Reviews

GMCD 7303 – 20th Century Swiss String Quartets with the casalQUARTETT Zurich

casalQUARTETT Zurich – Markus Fleck & Daria Zappa – Violins, Dominik Fischer – Viola, Andreas Fleck – Cello

To the CD in our Shop


Klassikcom  Saturday May 26 2007

Drei Schweizer Streichquartette
Interpretation

Klangqualität

Repertoirewert

Booklet

 

Allgemein bekannte schweizerische Komponisten gibt es ohnehin nicht so viele; die drei hier vorgestellten Vertreter würden einem zudem – wenn überhaupt – wohl kaum als erste einfallen. Das sagt aber über die Qualität ihres Schaffens nichts aus; ganz im Gegenteil: alle drei verdienten zweifelsohne mehr Aufmerksamkeit im Konzertbetrieb. Die 2004 und 2005 entstandene Einspielung von drei Streichquartetten, die das Schweizer Label Guild unter dem Titel ‚20th Century Swiss String Quartets’ veröffentlicht hat, bestätigt dieses. Im Falle von Hans Schaeuble (1906-1988) und Meinrad Schütter (1910-2006) muss man die Wirren des Zweiten Weltkriegs als Grund ansehen, dass frühe Erfolge zunichte gemacht und jegliche Kontinuität in der Rezeption unterbrochen wurde. Schaeuble, der in Deutschland gelebt und gewirkt hatte, wurde zudem nach seiner Rückkehr in die Heimat eben dieses zur Last gelegt. Erich Schmid schließlich hinterließ generell nur ein sehr schmales, qualitativ aber hochwertiges Œuvre. Wer mehr wissen möchte, findet im optisch sehr ansprechend gestalteten Booklet eine prägnante Einführung in die drei Biographien.
Kinder ihrer Zeit
Alle drei Komponisten sind durchaus Kinder ihrer Zeit; stilistisch zeigen sie in ihren Quartetten verschieden ausgeprägtem Maße eine Auseinandersetzung mit der zeitgenössischen Musik, insbesondere mit der Schönbergschen Zwölftontechnik. Die plausible Anordnung der Werke auf der CD führt dabei vom neoklassizistisch gemäßigten, eher an Hindemith erinnernden Quartett op. 19 Schaeubles über das freitonale Quartett Meinrad Schütters hin zu Erich Schmids Streichquartett op. 4, das konsequent in Reihentechnik gehalten ist. Ausdrucksstark und musikalisch empfunden sind dabei alle drei Quartette; auch Schmids Zwölftonwerk hat anrührende Momente, wenn sie auch eher auf einer zerbrechlich schlanken Klanglichkeit basieren denn auf der robusten Expressivität Schaeubles.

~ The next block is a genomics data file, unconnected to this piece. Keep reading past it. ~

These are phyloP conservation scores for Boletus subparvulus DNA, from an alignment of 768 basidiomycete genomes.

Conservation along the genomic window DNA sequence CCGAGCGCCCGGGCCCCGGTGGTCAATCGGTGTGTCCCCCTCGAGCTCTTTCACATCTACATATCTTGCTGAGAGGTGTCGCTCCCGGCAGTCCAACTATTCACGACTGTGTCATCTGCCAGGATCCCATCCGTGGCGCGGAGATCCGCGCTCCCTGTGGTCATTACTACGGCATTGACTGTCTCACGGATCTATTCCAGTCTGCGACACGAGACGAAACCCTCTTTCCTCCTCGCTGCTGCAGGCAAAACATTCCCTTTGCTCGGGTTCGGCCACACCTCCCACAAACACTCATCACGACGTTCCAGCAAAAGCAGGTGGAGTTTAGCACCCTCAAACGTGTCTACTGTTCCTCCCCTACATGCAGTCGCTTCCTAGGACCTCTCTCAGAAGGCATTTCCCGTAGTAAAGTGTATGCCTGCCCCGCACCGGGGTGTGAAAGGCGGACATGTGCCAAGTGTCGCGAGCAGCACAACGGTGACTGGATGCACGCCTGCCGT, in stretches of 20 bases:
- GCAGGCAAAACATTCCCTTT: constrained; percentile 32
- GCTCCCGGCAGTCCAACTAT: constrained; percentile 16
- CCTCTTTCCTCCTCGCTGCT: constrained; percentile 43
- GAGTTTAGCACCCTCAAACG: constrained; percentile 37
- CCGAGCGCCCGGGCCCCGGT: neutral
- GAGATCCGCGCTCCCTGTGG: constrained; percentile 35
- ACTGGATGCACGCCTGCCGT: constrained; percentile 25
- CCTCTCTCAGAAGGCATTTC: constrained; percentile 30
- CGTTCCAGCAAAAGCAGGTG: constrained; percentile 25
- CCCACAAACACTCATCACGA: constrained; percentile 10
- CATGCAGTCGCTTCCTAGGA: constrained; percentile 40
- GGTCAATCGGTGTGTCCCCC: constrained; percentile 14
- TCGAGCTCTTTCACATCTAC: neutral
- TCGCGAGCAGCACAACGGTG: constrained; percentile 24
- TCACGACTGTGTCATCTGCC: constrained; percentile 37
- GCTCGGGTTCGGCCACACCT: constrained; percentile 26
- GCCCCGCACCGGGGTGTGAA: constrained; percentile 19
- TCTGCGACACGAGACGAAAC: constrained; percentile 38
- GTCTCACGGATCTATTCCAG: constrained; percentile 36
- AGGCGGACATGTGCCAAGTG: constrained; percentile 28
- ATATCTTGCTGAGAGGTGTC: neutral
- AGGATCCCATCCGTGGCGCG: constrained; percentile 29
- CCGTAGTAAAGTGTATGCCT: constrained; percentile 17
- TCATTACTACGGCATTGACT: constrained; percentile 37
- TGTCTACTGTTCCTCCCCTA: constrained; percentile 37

Frische und Engagement
Das deutsch-schweizerische casalQUARTETT bietet spieltechnisch blitzsaubere und interpretatorisch überzeugende Darbietungen aller drei Werke. Der in jedem Quartett durchaus verschiedene Grundton wird zielsicher getroffen; die Darbietungen sind von großer Frische und getragen vom spürbaren Engagement der vier – streng genommen fünf – Musiker (Daria Zappa und Rachel R. Späth, Violine; Markus Fleck, Violine und Viola; Dominik Fischer, Viola; Andreas Fleck, Violoncello). Klangtechnisch präsentieren sich die Quartette in gutem Licht, das Klangbild ist sehr natürlich und insbesondere plastisch, man wähnt sich geradezu mitten im Geschehen. Lediglich das Cello kommt etwas zu basslastig herüber. Summa summarum eine interessante und für Streichquartettfreunde bedenkenlos empfehlenswerte CD, die mit drei stilistisch selbständigen Werken entsprechend reiche Entdeckungen bietet. Schade nur, dass sie mit etwa 56 Minuten ein wenig kurz geraten ist.